The Subjunctive Mood in Giryama and Tanzanian Nyanja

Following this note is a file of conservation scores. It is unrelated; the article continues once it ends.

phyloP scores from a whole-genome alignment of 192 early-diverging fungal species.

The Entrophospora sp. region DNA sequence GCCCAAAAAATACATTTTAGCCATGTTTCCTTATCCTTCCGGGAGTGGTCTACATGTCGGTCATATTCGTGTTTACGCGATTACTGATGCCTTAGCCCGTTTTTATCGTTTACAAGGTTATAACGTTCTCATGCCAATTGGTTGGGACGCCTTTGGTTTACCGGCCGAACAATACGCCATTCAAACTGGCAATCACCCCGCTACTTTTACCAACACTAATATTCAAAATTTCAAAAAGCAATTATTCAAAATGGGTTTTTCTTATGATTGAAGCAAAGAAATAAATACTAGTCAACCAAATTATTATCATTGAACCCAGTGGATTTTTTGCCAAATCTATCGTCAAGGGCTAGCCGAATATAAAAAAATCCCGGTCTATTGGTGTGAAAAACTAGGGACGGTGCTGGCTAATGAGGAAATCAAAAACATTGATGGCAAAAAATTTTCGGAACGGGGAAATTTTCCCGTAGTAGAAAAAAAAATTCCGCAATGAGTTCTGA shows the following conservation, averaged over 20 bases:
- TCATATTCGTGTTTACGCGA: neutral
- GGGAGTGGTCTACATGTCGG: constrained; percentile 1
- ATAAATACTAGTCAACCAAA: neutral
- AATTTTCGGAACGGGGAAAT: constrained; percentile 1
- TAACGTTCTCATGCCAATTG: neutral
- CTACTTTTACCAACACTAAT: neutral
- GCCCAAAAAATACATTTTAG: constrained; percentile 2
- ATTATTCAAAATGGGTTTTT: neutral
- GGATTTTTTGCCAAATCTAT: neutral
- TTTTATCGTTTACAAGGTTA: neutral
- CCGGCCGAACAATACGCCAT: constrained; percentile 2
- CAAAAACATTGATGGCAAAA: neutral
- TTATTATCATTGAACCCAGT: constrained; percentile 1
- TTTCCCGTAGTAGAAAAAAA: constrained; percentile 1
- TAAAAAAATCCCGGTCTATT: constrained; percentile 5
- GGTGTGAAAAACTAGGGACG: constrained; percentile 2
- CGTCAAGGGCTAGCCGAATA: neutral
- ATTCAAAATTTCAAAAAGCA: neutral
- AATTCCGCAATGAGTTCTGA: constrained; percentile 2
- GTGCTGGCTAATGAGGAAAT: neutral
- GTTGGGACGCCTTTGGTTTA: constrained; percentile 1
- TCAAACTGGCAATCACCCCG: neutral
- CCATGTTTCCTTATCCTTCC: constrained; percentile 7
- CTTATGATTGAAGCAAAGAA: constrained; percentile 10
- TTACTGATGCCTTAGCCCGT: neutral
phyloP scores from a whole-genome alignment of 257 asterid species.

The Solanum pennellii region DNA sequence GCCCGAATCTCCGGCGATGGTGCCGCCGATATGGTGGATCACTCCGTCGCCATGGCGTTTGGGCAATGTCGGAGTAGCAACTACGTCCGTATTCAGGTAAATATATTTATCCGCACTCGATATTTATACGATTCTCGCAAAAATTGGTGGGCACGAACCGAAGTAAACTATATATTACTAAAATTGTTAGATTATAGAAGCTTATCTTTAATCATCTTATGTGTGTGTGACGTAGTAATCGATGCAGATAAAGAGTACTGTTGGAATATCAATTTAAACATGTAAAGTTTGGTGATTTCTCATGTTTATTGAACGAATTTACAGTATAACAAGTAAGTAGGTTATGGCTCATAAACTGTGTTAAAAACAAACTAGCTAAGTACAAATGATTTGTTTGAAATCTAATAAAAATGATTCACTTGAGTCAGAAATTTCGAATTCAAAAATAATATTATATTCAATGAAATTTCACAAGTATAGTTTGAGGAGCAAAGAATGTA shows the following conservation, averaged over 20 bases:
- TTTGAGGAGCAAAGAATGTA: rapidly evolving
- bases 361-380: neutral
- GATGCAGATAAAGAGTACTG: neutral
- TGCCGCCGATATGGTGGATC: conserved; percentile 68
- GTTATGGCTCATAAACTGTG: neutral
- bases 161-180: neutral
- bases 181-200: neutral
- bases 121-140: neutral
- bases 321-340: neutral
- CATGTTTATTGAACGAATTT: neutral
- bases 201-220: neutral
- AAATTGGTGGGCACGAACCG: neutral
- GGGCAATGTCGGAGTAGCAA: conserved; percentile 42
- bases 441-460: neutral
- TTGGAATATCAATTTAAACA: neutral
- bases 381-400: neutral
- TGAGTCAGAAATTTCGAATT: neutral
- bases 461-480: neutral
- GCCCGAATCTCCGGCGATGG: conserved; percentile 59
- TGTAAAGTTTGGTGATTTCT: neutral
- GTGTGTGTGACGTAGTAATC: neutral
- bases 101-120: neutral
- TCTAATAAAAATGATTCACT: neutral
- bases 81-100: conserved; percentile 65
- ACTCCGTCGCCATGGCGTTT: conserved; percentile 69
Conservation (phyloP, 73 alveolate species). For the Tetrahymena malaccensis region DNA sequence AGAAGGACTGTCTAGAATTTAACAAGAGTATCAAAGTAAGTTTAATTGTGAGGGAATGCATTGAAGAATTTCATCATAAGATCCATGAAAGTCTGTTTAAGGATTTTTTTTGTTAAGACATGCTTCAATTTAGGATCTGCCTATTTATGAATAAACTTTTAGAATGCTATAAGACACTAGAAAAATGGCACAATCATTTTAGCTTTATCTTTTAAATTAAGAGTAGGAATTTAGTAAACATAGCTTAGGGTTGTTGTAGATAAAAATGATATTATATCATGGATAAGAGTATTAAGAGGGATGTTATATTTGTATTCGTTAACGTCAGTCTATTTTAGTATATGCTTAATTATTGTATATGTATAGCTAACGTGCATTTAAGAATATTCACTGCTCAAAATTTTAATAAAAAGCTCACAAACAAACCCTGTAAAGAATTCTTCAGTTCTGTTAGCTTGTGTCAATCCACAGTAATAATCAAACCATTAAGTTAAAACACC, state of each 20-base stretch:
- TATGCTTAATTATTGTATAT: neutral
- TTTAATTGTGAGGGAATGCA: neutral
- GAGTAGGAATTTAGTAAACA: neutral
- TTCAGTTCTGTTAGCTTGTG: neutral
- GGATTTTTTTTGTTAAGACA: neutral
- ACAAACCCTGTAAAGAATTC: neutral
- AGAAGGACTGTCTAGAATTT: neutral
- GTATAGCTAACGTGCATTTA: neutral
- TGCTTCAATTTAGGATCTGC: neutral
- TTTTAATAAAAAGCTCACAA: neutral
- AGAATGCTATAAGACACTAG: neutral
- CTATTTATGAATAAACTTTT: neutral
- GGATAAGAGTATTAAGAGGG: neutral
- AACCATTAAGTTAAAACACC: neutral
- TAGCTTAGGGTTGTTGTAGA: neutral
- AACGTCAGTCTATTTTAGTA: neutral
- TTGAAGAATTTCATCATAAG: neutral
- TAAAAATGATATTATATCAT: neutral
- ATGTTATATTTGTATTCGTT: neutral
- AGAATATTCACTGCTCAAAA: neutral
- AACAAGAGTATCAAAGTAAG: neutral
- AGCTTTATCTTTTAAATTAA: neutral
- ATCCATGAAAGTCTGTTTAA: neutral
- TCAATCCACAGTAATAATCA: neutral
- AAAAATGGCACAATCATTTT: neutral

This paper presents a study of the Subjunctive in the Bantu languages of Giryama in Kenya (E72a) and Nyanja in Tanzania (N201), and explores its distribution in the two languages. As in other Bantu languages, the Subjunctive is a morphological feature characterized by a verbal suffix -e, an obligatory subject marker, and the absence of tense. Syntactically, the Subjunctive appears in independent clauses, as well as dependent clauses with a certain class of predicates and adverbial subordinators. Independent clauses that may carry the Subjunctive are those that express exhortations or suggestions, and sentences marked with the future tense. Dependent clauses with Subjunctive verbs include: (a) complement clauses containing directive, volitional, and causative verbs, and (b) adverbial clauses such as clauses of purpose. Studies of the subjunctive have often associated its semantic distribution with irrealis, in contrast with the Indicative, which is associated with realis or assertion. We present evidence showing that the irrealis reading may sometimes appear to be absent. We argue that irrealis may not be a necessary and sufficient condition for the Subjunctive. However, the onstructions that give irrealis readings provide the best exemplars of Subjunctives in these two languages. Independent clause Subjunctives are shown to be clearly non-factive. Matrix verbs that take subjunctive complements are described as presupposition triggers of events that are non-factive relative to the matrix event.
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